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Social communication ; yet so pleased
Canst raise thy creature to what height thou wilt
Of union or communion, deified ;
I by conversing cannot these erect
From prone, nor in their ways complacence find.
Thus I embolden'd spake, and freedom used
Permissive, and acceptance found ; which gain'd
This answer from the gracious Voice Divine :

Thus far to try thee, m, I was pleased,
And find thee knowing not of beasts alone,
Which thou hast rightly named, but of thyself,
Expressing well the spirit within thee free,
My image, not imparted to the brute ;
Whose fellowship therefore unmeet for thee
Good reason was thou freely shouldst dislike,
And be so minded still : I, ere thou spakest,
Knew it not good for man to be alone,
And no such company as then thou sawest
Intended thee, for trial only brought,
To see how thou couldst judge of fit and meet.
What next I bring shall please thee, be assured,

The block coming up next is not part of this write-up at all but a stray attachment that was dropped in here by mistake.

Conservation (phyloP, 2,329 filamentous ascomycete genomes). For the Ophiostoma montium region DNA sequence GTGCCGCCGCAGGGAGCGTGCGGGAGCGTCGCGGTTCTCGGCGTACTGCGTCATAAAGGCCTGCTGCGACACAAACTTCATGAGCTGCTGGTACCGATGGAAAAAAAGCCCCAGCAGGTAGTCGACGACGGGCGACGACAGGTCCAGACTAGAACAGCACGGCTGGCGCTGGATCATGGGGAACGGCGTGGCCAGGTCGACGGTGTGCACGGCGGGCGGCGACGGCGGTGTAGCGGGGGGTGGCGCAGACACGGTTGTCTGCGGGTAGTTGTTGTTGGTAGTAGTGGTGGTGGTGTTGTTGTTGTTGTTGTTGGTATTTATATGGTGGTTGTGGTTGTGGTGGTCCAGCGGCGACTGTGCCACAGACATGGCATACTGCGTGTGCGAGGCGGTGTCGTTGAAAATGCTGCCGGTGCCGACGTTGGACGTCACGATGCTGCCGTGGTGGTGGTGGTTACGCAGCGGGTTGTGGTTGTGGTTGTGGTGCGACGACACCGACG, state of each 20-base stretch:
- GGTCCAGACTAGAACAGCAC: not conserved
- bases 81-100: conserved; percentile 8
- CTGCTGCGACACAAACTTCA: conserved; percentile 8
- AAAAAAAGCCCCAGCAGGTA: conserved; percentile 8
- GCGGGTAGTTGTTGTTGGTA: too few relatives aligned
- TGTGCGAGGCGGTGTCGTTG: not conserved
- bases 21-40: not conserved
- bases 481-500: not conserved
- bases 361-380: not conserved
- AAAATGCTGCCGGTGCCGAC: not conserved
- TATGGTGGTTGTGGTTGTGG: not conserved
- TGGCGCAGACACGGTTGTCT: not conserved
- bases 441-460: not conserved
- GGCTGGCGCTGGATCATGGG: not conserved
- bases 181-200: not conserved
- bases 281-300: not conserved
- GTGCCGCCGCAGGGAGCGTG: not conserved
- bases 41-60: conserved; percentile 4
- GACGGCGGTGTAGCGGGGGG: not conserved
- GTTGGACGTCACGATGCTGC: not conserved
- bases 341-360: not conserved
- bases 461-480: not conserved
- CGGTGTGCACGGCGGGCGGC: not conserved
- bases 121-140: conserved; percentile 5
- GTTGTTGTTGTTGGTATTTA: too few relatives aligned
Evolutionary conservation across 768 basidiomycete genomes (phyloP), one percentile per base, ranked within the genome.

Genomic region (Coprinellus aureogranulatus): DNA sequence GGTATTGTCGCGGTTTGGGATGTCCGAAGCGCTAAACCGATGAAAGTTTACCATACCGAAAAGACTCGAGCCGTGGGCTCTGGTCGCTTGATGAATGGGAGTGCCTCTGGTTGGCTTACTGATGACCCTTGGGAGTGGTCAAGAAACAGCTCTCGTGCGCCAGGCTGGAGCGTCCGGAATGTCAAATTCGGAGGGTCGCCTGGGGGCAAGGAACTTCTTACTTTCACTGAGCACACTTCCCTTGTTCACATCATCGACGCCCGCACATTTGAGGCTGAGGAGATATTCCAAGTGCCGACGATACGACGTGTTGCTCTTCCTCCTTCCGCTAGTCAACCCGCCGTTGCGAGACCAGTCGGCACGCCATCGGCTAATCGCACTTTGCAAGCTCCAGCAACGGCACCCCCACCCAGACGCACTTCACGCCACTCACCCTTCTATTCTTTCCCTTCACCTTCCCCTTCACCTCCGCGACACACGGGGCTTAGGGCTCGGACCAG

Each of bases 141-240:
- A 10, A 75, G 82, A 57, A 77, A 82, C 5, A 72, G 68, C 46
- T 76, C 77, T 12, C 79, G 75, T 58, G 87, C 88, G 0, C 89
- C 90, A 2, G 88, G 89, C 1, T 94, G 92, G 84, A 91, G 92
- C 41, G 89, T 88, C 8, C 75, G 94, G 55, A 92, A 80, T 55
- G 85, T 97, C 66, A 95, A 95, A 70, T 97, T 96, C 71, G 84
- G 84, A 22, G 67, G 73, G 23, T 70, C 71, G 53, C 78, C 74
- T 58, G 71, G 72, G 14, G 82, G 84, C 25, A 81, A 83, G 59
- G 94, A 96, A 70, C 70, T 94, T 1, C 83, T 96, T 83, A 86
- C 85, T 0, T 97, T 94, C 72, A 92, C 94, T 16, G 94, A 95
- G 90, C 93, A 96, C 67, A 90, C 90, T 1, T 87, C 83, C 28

Thy likeness, thy fit help, thy other self,
Thy wish exactly to thy heart's desire.

He ehded, or I heard no more ; for now
My earthly by his heavenly overpower’d,
Which it had long stood under, strain'd to the height
In that celestial colloquy sublime,
As with an object that excels the sense,
Dazzled, and spent, sunk down, and sought repair
Of sleep, which instantly fell on me, callid
By nature as in aid, and closed mine eyes.
Mine eyes he closed, but open left the cell
Of fancy, my internal sight, by which
Abstract as in a trance methought I saw,

Ι Though sleeping, where I lay, and saw the shape Still glorious before whom awake I stood ; Who stooping open'd my left side, and took From thence a rib, with cordial spirits warm, And life-blood streaming fresh ; wide was the wound, But suddenly with flesh fill'd up and heal’d. The rib he form’d and fashion'd with his hands; Under his forming hands a creature grew Man-like, but different sex, so lovely fair, That what seem'd fair in all the world, seem'd now Mean, or in her summ’d up, in her contain'd, And in her looks, which from that time infused Sweetness into my heart, unfelt before, And into all things from her air inspired The spirit of love and amorous delight. She disappear'd, and left me dark ; I waked To find her, or for ever to deplore Her loss, and other pleasures all abjure.